So the bathroom appears to be 5' (60") wide. If the vanity is 21" deep, that leaves 39" to fit the doorway. Usually you'd plan for 6" on either side of the door for trim and a small strip of drywall which would leave you 27" for a door. I'd see if the framers can redo the door framing and skimp on /eliminate the exposed sheetrock on either side of the door on the interior of the bathroom. Even if the trim work has to be cut into some on the bottom to accommodate the vanity, its not a big deal. That should solve your problem pretty easily & without too much hassle.

When you had originally posted your plan many months ago, I had commented that most guests would likely use the powder room off the mudroom, so I really don't think that's a big issue either way you go.

Hope this helps!

    Bookmark   February 10, 2013 at 11:29AM
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renovator8

I suspect there is something else happening on the hallway side that prevents the door from being located as tight as possible to it, perhaps a baseboard heating unit or a towel warmer, etc.

Otherwise someone is pulling the OP's leg about the size of the door.

Here are two ways to use a 30" door:

    Bookmark   February 10, 2013 at 12:42PM
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lexmomof3

Yes, the bathroom is 60" so I guess that I just assumed that they couldn't fit more than a 24" door since that is what they framed but the plan calls for a 28" door. I'll ask my builder if they can re-frame it to accommodate a larger door. Maybe we'll just eliminate the trim on that side and get to a 30" door.

    Bookmark   February 10, 2013 at 1:38PM
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renovator8

There is no need to eliminate the trim or measure the existing framing; you just need to add up the dimensions (3.75" trim + 30" door + 3.75" trim) - 60" room width = 22.5"

If you choose a lav. and vanity (or a pedestal lav.) that is no deeper than 22.5" you are done. There are countless ways to meet that requirement. The pedestal lav. I drew is only 20" deep and the vanity top with the underhung lav. is exactly 22.5" deep but I set the wall back 4" to allow a 32" door and avoid a tight fit between the counter top and the trim.

However, if a family member becomes wheelchair bound in the future it is highly likely that they would use a motorized chair which can go virtually anywhere able-bodied people can go except stairs and possibly showers. And ramps can be much steeper. Toilet transfer must still be thought out carefully.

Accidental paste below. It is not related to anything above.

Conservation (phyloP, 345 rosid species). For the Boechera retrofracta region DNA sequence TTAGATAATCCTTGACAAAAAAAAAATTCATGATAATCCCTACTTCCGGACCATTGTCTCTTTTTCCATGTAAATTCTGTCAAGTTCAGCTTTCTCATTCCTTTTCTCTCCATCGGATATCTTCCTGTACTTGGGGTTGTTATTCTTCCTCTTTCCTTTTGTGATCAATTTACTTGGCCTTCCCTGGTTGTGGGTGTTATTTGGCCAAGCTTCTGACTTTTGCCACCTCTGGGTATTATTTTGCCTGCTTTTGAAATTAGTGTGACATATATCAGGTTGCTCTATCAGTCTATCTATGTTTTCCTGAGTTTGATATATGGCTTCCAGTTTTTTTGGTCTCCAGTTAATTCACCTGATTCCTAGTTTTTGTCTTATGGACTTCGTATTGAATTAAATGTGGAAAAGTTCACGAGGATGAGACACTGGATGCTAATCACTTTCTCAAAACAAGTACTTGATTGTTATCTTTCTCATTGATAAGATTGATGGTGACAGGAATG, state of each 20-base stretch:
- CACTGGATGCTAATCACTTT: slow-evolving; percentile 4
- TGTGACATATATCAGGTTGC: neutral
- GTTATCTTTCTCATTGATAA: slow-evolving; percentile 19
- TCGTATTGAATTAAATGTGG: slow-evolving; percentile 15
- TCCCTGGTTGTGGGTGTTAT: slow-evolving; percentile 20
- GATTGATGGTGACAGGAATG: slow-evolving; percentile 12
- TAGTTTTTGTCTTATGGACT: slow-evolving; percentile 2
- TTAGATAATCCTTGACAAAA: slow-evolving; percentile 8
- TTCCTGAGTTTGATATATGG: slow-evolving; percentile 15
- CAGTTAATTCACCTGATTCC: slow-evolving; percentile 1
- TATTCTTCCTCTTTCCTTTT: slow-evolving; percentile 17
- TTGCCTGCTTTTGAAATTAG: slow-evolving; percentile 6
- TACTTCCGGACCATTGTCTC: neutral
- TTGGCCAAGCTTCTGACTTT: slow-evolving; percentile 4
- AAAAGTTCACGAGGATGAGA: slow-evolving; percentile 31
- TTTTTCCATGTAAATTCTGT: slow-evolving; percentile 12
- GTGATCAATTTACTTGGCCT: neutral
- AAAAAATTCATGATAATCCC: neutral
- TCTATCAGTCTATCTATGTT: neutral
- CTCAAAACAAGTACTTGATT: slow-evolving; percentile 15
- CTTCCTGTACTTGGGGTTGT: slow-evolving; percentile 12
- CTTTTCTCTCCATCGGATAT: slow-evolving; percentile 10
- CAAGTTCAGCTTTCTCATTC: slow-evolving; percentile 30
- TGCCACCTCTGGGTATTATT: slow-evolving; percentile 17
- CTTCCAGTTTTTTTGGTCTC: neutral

I have a client who has started using a motorized wheelchair since out first project. I am now modifying his residence for him. His mobility is astounding and I have to run to keep up with him which seems to amuse him.

    Bookmark   February 10, 2013 at 3:04PM
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renovator8

There is no need to eliminate the trim or measure the existing framing; you just need to add up the dimensions (3.75" trim + 30" door + 3.75" trim) - 60" room width = 22.5"

If you choose a lav. and vanity (or a pedestal lav.) that is no deeper than 22.5" you are done. There are countless ways to meet that requirement. The pedestal lav. I drew is only 20" deep and the vanity top with the underhung lav. is exactly 22.5" deep but I set the wall back 4" to allow a 32" door and avoid a tight fit between the counter top and the trim.

However, if a family member becomes wheelchair bound in the future it is highly likely that they would use a motorized chair which can go virtually anywhere able-bodied people can go except stairs and possibly showers. And ramps can be much steeper. Toilet transfer must still be thought out carefully.

I have a client who has started using a motorized wheelchair since out first project. I am now modifying his residence for him. His mobility is astounding and I have to run to keep up with him which seems to amuse him.

    Bookmark   February 10, 2013 at 4:55PM
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lexmomof3

Thanks for you help. I decided to ask them to move the door into the bedroom and eliminate the pocket door. My husband preferred that placement of the door better and I was bothered by the fact that even if they did enlarge the door to the bathroom, the opening for the pocket door and the opening to the bedroom directly across would be off by nearly 5 inches.

    Bookmark   February 12, 2013 at 6:39PM